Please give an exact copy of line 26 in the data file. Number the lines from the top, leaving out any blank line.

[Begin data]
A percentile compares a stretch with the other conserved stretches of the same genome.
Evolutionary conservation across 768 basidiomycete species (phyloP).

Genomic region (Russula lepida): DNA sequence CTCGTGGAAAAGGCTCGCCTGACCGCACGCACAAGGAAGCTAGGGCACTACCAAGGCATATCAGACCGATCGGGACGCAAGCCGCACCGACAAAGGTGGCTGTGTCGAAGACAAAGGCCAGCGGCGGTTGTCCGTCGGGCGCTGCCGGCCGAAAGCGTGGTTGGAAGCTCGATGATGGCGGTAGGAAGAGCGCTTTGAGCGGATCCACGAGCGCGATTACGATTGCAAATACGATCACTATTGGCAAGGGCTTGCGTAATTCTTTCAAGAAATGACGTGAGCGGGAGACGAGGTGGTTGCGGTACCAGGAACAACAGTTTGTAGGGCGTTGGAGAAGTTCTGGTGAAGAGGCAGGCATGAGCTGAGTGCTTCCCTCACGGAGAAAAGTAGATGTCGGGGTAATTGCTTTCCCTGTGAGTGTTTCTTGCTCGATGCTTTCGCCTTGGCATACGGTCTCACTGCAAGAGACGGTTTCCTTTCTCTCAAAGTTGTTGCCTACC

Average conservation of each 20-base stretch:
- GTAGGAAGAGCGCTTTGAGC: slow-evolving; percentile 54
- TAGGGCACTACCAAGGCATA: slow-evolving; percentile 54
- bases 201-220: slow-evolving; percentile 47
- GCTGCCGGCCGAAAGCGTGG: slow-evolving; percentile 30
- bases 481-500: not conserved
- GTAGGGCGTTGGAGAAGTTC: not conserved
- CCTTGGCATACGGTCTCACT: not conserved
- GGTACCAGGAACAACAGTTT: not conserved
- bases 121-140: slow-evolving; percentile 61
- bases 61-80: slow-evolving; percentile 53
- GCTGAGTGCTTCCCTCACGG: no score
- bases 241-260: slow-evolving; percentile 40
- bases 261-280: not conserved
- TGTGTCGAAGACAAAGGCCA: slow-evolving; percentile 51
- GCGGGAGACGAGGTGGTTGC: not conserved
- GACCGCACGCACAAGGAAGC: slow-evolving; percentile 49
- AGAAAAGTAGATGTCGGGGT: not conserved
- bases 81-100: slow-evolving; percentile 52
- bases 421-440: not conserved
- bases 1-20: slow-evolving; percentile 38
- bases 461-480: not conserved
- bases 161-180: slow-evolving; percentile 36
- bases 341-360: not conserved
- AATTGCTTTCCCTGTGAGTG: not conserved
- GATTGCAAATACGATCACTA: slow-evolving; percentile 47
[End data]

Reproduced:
- bases 161-180: slow-evolving; percentile 36